December 3, 2010

Before I get to my picks for what to this weekend in Nashville, I must very briefly mention the famous Arsenic bacteria that NASA announced yesterday. It’s all over every news site in the universe, so I feel no need to say anything other than- this is totally awesome and it will force biologists and astrobiologists to rethink their theories of what type of life might exist on other worlds. It also proves that life can be much more adaptable than we ever thought. And I can’t help but post this great comic from XKCD:

Now for this weekend’s picks:

FRIDAY:

Charlie Louvin, w/ Porter Hall, TN at Foobar. This will be in the new Foobar expansion room, not the tiny stage at the main bar. And it’s fucking Charlie Louvin! Dude’s a living legend. 9pm I would assume… but I can’t find a definite time listing anywhere, so you might wanna show up early- dude’s a legend but he’s also very old, and old people tend to go to bed early.

Tim & Eric Awesome Tour Great Job! Featuring Tim & Eric, Pusswhip Banggang, and Neil Hamburger at the Cannery Ballroom. 9pm, but I hear it’s sold out. So hopefully you already have tickets…

SATURDAY:

Duh! Where else would you be besides La Paz? As I mentioned yesterday, I’m throwing a tacky sweater holiday disco party at La Paz with DJs Potamus and Vitalic Noise. La Paz is now at 2214 Elliston Pl., where Ombi used to be. It’s 21+, is FREE between 10-11pm, and $3 after 11pm. We’ve got $2.50 PBRs, $4 margaritas, and a round of $2 jello shots coming out at midnight. We’ll also have a disco ball, fog machine, and plenty of dark corner makeout sessions.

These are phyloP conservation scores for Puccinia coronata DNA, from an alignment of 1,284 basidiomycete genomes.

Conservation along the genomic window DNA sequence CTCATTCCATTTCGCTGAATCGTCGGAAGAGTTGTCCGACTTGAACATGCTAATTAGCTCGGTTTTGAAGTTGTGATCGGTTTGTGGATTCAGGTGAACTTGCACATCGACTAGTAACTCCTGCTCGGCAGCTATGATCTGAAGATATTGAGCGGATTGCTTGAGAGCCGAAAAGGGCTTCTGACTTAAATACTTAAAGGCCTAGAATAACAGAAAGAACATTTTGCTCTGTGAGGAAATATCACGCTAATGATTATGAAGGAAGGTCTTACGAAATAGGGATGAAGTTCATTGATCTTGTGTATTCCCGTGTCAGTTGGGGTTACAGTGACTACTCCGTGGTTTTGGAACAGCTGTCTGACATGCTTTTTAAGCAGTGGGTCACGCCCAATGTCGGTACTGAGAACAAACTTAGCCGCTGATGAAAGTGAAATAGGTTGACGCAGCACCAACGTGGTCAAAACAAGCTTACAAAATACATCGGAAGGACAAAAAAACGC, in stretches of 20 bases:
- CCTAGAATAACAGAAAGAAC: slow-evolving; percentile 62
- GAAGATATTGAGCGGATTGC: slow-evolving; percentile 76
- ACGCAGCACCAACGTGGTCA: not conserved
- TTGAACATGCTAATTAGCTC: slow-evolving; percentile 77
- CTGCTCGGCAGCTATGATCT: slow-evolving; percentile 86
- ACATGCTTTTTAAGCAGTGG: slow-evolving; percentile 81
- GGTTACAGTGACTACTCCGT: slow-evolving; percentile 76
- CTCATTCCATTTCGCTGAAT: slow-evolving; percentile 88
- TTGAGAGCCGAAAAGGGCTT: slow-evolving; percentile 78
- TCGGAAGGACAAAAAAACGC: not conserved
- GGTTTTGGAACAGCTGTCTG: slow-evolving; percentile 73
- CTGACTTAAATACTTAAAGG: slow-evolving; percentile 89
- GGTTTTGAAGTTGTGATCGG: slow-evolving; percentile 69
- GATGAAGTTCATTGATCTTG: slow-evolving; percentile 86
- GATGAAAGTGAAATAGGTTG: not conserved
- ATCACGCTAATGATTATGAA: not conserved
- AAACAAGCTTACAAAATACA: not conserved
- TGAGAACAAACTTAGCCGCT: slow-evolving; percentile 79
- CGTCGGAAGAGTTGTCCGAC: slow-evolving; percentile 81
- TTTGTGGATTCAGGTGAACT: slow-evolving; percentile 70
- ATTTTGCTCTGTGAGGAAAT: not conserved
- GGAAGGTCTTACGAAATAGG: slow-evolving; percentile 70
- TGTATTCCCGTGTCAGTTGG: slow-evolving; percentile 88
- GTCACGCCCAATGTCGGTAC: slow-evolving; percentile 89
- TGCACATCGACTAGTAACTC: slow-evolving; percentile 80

BUT if you MUST do something else tomorrow night-

Old 97’s w/ Hayes Carll at Mercy Lounge. 9pm but it’s sold out.

Black Cab Sessions day show: in-store at Grimey’s with Tristen and We Were The States (who have a new album out!)

Black Cab Sessions night show: at the Basement with PUJOL, Tristen, Cheap Time, Altered Statesmen, and more. If you don’t know what the Black Cab Sessions are, go here.

Have a great weekend!

Remember that meteorite from Mars that caused a huge stir back in 1996 when NASA announced that it thought it had found remnants of fossilized bacteria in it? If you don’t, just know that this meteorite, named the “Alan Hills meteorite,” had what we initially thought was a fossilized remnant of ancient Martian bacteria. But then some other scientists came forth with an equally plausible hypothesis for a non-microbial origin of the microscopic formation. So ever since then, the scientific community has been at odds, with one camp saying “Yes, it’s an ancient Martian microbe! There really was life on Mars!” and another camp saying “Nope. That formation wasn’t biological in origin.” But new technology has shed some light on the subject that wasn’t possible back then. Researchers at the Johnson Space Center have used more sophisticated High Resolution Electron Microscopy than was available in 1996 to study the meteorite, and their findings contradict the nay-sayers. So, if no new nay-saying hypotheses come out, then we can be pretty damn certain that microbial life once existed on Mars. AND it may even still exist there, under the surface! (Via Universe Today)